Mark W. Clark

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Mark Wayne Clark (May 1, 1896 - April 17, 1984) was an American general during World War II and the Korean War.

Clark was a descendent of Revolutionary leader George Rogers Clark. He was born in Madison Barracks, New York, but spent much of his youth in Illinois. Clark graduated from West Point in 1917. He had gained an early appointment to the military academy, but lost time from illnesses. He was appointed to the rank of captain in the infantry in 1917 and served in France during World War I in the 11th Infantry, where he was wounded.

Between the wars, Clark served as a deputy commander of the Civilian Conservation Corps. He attended the Command and General Staff School in 1935 and the Army War College in 1937.

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World War II

During World War II, He was the Deputy Commander for Operation Torch, the Allied invasion of North Africa. He landed by submarine weeks before the invasion to negotiate with the Vichy French at Cherchell on October 21 22, 1942.

Clark was the youngest officer to become Lt. General in 1943, and was given command of the US Fifth Army shortly before the Salerno landings in Italy in September 1943 after being named the . In December 1944 he assumed command of the British/American 15th Army Group, putting him in command of all ground troops in Italy. His conduct of operations remains controversial, particularly the attack on Monte Cassino, the slow progress of conquering Italy, and the failure to entrap and capture German units during the Battle of the Winter Line, when Clark sent his units towards Rome, in an attempt to be the first to enter the city, rather than to exploit a gap in the German positions. As a result of Clark's actions, the Gothic Line was not broken for another year, and the provisional governments and safe areas which the Allies had encouraged the Italian Partisans to set up were smashed by the German Army, at great loss to the partisans.

Because of problems Americans had in Italy, some people had a low opinion of General Clark. Doctor Charles Schueller - a former Army Captain who served from October 1942 - February 1946 felt Clark was wrong to attempt going up the Apennines. In the book Hometown Heros: Dubuque Remembers WWII, Schueller had this to say;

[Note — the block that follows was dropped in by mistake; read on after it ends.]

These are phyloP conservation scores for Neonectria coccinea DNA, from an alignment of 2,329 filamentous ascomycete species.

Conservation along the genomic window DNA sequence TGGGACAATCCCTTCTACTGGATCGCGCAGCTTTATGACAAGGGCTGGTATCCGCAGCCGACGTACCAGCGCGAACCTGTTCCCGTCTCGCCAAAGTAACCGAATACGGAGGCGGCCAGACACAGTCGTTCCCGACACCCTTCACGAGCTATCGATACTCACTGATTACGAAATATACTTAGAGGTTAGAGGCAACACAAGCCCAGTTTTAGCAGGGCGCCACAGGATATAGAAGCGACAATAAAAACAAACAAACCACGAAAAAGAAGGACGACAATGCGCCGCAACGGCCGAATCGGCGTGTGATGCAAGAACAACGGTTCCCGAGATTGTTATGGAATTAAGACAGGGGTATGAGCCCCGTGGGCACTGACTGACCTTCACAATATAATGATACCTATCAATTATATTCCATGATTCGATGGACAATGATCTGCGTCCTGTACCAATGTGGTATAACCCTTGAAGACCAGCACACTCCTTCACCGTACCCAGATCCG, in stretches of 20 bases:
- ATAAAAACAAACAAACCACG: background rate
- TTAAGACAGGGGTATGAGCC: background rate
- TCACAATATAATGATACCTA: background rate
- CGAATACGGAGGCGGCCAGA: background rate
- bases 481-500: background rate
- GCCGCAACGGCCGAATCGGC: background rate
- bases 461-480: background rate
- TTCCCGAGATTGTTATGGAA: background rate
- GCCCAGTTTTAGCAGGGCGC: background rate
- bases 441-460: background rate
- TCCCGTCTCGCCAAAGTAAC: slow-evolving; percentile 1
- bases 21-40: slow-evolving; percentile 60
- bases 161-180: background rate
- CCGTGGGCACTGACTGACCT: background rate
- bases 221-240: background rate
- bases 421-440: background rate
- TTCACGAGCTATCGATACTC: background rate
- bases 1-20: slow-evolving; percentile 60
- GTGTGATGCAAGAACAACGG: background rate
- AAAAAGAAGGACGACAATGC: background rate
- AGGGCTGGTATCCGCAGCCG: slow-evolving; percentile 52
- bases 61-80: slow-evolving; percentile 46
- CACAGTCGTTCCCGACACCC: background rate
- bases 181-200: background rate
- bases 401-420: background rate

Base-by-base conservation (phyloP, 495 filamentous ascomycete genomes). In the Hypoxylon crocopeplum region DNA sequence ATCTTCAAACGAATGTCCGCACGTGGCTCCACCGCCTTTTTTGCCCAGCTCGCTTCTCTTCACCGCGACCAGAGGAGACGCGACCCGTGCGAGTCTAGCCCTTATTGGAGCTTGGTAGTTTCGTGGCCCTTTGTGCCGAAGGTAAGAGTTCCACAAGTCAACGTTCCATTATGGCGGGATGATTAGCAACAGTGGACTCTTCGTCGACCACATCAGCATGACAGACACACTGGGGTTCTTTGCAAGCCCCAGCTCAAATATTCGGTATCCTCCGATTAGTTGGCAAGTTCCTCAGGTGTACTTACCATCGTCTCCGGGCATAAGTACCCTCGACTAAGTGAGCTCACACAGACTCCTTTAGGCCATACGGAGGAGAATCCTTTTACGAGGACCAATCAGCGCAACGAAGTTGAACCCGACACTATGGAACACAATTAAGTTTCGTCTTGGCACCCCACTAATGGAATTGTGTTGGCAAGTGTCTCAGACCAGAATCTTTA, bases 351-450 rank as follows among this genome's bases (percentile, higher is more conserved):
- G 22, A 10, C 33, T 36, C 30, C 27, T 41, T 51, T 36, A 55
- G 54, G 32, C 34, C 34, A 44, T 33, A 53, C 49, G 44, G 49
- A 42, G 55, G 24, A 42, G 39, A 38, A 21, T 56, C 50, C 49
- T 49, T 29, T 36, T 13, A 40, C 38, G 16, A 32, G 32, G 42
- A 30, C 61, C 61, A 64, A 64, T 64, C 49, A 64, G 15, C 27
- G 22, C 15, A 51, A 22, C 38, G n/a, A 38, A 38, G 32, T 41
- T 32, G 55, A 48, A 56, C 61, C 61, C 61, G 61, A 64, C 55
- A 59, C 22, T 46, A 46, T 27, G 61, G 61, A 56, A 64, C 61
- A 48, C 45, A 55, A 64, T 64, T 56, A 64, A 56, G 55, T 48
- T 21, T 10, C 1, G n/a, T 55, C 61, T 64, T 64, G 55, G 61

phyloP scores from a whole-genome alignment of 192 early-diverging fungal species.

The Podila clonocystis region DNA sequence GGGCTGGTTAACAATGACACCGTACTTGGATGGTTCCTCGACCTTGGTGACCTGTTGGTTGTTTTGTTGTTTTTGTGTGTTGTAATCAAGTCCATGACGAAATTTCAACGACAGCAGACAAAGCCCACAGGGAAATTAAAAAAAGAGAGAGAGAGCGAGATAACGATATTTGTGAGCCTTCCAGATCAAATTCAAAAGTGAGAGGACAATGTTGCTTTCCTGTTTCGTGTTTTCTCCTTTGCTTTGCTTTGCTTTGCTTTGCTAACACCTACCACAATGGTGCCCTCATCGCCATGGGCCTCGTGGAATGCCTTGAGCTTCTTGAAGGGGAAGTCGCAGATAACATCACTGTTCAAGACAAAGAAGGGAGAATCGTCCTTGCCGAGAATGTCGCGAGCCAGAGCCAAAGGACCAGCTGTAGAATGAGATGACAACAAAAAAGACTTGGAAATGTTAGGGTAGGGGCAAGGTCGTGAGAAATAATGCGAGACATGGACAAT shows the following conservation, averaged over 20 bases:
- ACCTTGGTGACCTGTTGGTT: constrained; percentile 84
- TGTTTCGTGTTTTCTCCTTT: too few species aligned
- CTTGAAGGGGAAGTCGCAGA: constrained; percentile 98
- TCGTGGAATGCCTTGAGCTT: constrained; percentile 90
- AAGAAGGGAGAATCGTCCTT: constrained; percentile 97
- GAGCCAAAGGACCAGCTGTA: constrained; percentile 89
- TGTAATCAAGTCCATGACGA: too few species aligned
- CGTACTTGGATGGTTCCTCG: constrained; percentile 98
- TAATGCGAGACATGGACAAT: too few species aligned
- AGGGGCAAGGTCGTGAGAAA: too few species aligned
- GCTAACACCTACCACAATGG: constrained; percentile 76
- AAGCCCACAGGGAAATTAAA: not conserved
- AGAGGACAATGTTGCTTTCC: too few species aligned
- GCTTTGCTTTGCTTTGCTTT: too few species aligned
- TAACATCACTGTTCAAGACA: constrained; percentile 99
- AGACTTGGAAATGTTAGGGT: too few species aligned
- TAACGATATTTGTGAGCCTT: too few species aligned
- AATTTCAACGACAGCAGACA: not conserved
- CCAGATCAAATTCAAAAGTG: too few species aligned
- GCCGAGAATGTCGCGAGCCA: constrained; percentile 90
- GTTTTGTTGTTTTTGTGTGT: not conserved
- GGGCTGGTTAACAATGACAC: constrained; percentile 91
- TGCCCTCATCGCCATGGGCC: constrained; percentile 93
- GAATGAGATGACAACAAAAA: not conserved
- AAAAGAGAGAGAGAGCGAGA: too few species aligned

"Bonehead General Mark Clark; he was the first man in history to think that he could go up the Apennines Mountains, but there was only one road, and that one hugged the coast. And the rest of it was mountains, and you had to fight your way up.

"Monte Cassino - I was there. Mark Clark, in his wisdom, thought that was the highest promontory mountain, and that the Germans were using that as a lookout and could see where we were. Well, what the hell, they didn't need it, they had the rest of the mountains, and they didn't need that damn place. And the Germans had respected the monks and their culture, because the Germans did not go in there.

"But Clark got the idea that the Germans in the monastery were the reason they couldn't make any headway up the mountains...So they decided to bomb the hell out of it."1

At the war's end he was Commander of Allied Forces in Italy and, later, U.S. High Commissioner of Austria. Returning home, he commanded the U.S. Sixth Army.

During and After the Korean War

During the Korean war, he took over as commander of the United Nations forces in April 1952, succeeding General Matthew Ridgway. It was Clark who signed the cease fire agreement with North Korea in 1953.

After retiring from the army, General Clark served (1954-66) as president of The Citadel military academy, at Charleston, S.C. He wrote two volumes of memoirs: Calculated Risk (1950) and From the Danube to the Yalu (1954).

Mark Clark's quick rise from field officer through general officer ranks has been attributed to his relationship with Generals George Marshall and Dwight Eisenhower.

External links

Footnotes

1. Koontz, Ian M.D. et Al. Hometown Heros: Dubuque Remembers WW II. 2001: Woodward Communications, Inc. Dubuque, Iowa.

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